public's interest, and I would suggest it has been our inability as the public or our politicians inability to speak up to criticize unwarranted expenditures that has added fuel to the fire.


Posted by Jensen Interceptor | November 30, 2007 3:11 PM

@17: A state income tax would be consistent and unambiguous, don't you think? Not to mention far more equitable than the combination of sales and property taxes.

Posted by Greg | November 30, 2007 4:01 PM

GREG Wrote:
"Not to mention far more equitable than the combination of sales and property taxes."

Greg, you are absolutely correct.

I had long opposed the idea of a state income tax, however I do agree the current methods of taxation are NOT equitable, NOT predictable NOR satisfactory to the needs of funding
services. We should have implemented a state income tax several decades ago
instead of relying on a system which treats those who can least afford it the same as those who can afford it many times over.

In addition, I suspect people's ideas on government spending and taxation would be dramatically different if they were invoiced and required to write a check each month to the state to fund their portion of taxes as opposed to having it deducted from their pay. We would see a great deal more public concern and oversight.

--- Jensen

Posted by Jensen Interceptor | November 30, 2007 5:58 PM

Liberal shitstains like Will in Seattle, who whenever government expenditures are questioned respond with nonsense such as "let's cut police funds for your neighborhood then, sounds fair to me." remind me of nothing so much as the stupid republican shitstains who, when the Iraq war is questioned respond with nonsense such as the fatuous "if we're not fighting the terrorists in Iraq we'll be fighting them over here". Nice way to avoid a substantive argument and prove that you're a fuckhead with nothing to say who couldn't argue his way out of a wet paper bag, Will, keep up the good work.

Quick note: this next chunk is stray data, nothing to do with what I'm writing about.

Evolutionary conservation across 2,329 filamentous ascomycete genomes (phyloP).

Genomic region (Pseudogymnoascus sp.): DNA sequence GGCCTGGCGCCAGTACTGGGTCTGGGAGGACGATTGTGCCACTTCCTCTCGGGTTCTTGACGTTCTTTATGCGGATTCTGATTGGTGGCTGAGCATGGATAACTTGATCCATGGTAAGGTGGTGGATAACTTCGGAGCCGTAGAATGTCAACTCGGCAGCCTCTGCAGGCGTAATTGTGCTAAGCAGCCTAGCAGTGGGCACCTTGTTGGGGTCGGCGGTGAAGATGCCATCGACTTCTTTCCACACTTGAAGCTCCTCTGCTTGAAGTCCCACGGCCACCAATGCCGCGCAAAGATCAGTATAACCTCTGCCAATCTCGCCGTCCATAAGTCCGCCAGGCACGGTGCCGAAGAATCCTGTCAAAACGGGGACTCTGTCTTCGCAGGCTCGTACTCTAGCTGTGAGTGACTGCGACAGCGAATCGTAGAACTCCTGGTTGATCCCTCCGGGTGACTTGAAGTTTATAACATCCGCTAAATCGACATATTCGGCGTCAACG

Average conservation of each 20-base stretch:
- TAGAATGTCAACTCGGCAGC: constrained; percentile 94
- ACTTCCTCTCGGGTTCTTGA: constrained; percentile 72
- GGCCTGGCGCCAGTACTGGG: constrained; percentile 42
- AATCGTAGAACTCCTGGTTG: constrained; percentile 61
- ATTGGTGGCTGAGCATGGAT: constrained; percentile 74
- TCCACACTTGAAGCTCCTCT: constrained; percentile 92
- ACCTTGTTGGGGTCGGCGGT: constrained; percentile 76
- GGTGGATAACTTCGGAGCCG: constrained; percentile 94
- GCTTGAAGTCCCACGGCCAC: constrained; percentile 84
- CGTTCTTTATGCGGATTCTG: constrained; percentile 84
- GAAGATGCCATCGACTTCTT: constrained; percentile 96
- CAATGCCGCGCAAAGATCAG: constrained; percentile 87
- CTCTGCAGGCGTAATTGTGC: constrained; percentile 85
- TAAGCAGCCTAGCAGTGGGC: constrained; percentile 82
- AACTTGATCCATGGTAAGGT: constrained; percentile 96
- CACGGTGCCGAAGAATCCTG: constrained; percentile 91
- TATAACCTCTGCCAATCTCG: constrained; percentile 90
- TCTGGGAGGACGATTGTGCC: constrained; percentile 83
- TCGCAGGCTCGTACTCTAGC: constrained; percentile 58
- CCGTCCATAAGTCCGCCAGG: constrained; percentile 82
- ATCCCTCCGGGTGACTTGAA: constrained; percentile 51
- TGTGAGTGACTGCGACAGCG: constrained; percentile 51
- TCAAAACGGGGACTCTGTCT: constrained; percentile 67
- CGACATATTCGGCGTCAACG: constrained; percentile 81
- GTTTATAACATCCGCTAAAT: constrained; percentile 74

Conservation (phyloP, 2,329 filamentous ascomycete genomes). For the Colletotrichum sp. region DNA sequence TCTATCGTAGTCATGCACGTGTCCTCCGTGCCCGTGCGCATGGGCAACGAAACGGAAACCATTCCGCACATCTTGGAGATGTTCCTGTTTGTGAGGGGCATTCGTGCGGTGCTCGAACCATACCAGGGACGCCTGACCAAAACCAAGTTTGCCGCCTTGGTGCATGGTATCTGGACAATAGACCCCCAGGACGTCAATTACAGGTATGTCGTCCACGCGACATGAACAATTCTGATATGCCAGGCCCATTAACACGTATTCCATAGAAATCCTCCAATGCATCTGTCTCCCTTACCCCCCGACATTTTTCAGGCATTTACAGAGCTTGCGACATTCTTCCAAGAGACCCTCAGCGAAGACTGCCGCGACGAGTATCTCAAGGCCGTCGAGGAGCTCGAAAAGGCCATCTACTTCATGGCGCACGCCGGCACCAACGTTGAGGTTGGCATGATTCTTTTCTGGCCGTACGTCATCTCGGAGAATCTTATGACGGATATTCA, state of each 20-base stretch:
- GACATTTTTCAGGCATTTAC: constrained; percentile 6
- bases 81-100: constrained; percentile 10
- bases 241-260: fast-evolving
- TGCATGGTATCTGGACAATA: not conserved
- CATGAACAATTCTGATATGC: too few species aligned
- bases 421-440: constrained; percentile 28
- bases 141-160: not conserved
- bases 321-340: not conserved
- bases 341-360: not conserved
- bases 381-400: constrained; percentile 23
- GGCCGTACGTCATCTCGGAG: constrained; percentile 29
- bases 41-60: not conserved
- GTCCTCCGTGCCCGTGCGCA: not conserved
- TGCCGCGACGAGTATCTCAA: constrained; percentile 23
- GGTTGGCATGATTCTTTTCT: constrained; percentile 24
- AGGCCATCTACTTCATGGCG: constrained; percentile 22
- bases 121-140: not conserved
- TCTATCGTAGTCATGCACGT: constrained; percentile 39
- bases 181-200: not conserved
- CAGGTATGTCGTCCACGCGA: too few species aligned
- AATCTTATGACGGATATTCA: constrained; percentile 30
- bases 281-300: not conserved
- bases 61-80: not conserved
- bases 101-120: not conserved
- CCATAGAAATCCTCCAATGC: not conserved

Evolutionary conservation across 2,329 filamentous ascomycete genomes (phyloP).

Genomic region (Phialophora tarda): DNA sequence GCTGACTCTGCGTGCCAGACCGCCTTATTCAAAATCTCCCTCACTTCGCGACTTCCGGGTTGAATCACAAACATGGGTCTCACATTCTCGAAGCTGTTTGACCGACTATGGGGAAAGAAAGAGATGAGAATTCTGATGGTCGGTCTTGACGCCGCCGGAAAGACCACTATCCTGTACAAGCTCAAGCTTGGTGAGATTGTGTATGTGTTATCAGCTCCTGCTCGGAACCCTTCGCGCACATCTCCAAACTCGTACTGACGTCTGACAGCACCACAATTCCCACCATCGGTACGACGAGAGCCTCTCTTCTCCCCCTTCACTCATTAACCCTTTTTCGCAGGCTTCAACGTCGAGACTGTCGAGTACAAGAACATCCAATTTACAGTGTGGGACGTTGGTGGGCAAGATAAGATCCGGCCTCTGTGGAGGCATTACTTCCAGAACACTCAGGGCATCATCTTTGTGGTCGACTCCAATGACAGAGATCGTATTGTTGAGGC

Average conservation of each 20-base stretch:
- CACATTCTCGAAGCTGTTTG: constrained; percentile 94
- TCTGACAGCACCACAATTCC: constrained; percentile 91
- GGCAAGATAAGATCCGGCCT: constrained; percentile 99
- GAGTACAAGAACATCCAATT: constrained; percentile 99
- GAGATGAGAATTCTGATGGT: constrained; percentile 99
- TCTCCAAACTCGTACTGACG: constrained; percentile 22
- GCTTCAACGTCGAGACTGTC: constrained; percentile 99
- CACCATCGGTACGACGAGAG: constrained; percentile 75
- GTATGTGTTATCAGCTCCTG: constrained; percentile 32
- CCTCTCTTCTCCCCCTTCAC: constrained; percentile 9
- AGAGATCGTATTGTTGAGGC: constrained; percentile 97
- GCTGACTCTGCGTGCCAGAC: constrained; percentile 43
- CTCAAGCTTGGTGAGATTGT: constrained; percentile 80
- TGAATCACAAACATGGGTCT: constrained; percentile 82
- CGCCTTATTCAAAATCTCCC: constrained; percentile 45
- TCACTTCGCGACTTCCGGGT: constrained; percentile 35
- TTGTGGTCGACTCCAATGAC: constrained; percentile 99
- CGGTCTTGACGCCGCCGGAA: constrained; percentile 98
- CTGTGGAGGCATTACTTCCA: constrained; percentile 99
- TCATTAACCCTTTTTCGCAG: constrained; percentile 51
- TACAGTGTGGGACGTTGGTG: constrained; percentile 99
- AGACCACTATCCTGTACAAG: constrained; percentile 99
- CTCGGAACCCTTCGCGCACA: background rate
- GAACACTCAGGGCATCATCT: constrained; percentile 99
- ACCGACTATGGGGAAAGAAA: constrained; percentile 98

Do we want to look at where the city's budget could be cut? How about the completely useless special election they called on whether or not to rebuild the viaduct. What was the cost of that clusterfuck? 3 million dollars or so? What about the South Lake Union Trolley, an expensive toy that does absolutely nothing that the existing bus service didn't already do. How much did that cost? A mere $50 million for a service that will be no faster and no more comfortable than the existing bus service (but that's OK because it runs on rails and anything that runs on rails, regardless of how stupid or expensive is really cool according to a lot of dipshits in Seattle).

We have the mayor's very dramatic crackdown on Seattle's nightlife. How much is that costing? How much is the city paying out in lawsuits against the SPD? How much are we paying Tom Carr to issue subpoenas to the Seattle Times for reporter's sources?